In his 1973 paper On the notion of a random sequence, Levin states (without proving) a characterization of Martin-Löf randomness by writing

Theorem 3. A sequence $\alpha$ is random w.r.t. the distribution $P$ in the Martin-Löf sense if and only if the probability ratio $P(\alpha_n)/ R(\alpha_n)$ is bounded below

where $R$ is the universal semicomputable (semi)measure.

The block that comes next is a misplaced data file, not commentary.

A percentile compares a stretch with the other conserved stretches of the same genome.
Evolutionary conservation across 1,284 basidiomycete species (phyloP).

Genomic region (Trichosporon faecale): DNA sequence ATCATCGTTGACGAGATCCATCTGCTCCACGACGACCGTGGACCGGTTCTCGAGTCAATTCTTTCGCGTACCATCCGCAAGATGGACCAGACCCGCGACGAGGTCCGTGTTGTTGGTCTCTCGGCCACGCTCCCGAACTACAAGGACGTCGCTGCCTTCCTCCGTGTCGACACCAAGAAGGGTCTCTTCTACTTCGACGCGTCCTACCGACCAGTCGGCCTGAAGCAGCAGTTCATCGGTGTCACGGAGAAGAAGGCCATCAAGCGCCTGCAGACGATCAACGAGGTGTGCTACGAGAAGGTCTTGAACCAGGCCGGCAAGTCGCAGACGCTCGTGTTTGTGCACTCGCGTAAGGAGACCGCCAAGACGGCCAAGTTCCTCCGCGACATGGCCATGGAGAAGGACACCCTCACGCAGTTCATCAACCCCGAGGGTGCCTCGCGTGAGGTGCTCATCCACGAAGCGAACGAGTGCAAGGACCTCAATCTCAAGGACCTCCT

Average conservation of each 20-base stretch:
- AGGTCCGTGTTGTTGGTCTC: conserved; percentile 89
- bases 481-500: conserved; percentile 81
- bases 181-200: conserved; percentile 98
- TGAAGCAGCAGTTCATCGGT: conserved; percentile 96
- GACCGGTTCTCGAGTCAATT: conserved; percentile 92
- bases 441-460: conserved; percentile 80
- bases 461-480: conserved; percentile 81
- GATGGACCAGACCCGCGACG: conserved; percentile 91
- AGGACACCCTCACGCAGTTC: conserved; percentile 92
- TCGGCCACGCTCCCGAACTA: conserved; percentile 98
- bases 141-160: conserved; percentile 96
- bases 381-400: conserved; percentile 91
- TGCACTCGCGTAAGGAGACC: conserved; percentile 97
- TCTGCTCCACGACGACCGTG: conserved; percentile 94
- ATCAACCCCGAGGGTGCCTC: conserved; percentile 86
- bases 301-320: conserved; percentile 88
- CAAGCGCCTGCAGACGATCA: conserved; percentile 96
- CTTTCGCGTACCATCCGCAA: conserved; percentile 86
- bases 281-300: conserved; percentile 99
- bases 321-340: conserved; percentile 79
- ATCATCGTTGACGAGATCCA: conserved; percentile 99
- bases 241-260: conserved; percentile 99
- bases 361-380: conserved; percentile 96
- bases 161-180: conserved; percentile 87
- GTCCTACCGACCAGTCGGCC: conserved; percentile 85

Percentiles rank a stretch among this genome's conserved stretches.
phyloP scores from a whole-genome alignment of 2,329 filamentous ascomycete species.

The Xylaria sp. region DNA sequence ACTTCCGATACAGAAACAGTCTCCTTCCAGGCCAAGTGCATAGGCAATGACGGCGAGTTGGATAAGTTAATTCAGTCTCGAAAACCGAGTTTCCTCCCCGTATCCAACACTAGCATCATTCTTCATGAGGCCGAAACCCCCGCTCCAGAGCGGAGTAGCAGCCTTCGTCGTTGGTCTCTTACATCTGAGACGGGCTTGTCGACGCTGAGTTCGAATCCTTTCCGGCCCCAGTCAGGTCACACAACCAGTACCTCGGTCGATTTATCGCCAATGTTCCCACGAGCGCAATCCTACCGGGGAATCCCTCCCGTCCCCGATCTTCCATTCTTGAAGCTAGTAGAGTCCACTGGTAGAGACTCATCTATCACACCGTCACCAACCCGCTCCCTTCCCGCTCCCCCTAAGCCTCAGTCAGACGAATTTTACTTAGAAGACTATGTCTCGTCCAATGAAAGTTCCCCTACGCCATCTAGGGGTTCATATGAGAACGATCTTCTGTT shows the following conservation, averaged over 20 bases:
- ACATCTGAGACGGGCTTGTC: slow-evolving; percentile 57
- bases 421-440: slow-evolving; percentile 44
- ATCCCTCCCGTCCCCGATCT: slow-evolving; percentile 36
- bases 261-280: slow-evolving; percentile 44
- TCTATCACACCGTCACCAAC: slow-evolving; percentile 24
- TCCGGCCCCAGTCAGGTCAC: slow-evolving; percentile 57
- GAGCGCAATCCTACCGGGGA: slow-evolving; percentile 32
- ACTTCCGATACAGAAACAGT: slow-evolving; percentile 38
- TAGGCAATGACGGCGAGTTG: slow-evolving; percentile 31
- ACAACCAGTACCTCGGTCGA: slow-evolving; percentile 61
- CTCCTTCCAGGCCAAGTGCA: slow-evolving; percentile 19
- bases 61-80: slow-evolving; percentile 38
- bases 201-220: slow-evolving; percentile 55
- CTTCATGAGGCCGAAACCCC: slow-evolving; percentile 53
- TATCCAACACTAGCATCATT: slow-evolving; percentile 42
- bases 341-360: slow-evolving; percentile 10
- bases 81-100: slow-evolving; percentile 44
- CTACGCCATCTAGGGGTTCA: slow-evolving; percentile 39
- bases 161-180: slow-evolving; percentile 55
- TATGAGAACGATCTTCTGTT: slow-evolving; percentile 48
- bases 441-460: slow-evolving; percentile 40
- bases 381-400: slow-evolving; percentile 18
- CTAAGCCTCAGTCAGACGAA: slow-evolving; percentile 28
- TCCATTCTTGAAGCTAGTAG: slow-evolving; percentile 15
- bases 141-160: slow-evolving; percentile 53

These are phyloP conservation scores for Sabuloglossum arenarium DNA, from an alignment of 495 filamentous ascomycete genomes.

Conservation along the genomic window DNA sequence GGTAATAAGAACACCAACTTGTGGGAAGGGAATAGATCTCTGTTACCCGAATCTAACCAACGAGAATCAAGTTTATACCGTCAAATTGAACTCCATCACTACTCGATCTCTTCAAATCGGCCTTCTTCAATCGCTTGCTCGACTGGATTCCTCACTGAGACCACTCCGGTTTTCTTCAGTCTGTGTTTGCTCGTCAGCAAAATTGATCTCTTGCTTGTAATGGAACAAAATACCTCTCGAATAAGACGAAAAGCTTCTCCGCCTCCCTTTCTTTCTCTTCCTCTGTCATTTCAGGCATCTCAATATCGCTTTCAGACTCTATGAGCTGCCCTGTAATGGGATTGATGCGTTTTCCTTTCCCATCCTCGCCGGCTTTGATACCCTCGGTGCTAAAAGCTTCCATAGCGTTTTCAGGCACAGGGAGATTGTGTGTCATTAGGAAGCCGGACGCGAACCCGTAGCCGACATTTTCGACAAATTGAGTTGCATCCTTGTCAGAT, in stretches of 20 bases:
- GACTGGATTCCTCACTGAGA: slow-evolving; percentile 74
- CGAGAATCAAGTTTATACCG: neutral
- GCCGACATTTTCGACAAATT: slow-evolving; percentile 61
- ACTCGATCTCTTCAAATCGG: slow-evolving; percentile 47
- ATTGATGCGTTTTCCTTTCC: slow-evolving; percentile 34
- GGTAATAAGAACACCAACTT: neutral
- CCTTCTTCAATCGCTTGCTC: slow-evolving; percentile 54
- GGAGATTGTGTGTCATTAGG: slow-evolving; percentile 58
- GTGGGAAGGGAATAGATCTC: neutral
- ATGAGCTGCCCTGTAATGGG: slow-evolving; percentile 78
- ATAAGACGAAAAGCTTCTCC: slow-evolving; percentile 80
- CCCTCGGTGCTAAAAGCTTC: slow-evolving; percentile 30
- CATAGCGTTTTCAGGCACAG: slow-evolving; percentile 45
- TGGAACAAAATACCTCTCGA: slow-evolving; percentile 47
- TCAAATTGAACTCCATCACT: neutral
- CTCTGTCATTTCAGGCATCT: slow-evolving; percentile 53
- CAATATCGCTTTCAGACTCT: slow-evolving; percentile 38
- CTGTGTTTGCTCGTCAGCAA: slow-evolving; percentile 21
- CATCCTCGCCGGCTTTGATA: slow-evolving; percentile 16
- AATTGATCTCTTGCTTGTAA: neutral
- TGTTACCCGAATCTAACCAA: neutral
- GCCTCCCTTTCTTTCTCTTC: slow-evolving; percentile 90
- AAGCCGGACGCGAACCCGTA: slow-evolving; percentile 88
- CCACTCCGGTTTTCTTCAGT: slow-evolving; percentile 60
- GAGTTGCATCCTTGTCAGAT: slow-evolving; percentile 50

I feel a bit confused how this ratio could not be bounded below, being the ratio of two positive quantities it should always be bounded below by $0$.


The ratio should be bounded below by a positive constant. Equivalently, its infimum should be positive.

  • $\begingroup$ I wonder whether I should have been able to understand this by reading the text...can you point me to some proof of this statement? $\endgroup$ – Manlio Jun 15 '16 at 9:14
  • $\begingroup$ I suggest checking textbooks on the area. $\endgroup$ – Yuval Filmus Jun 15 '16 at 9:16

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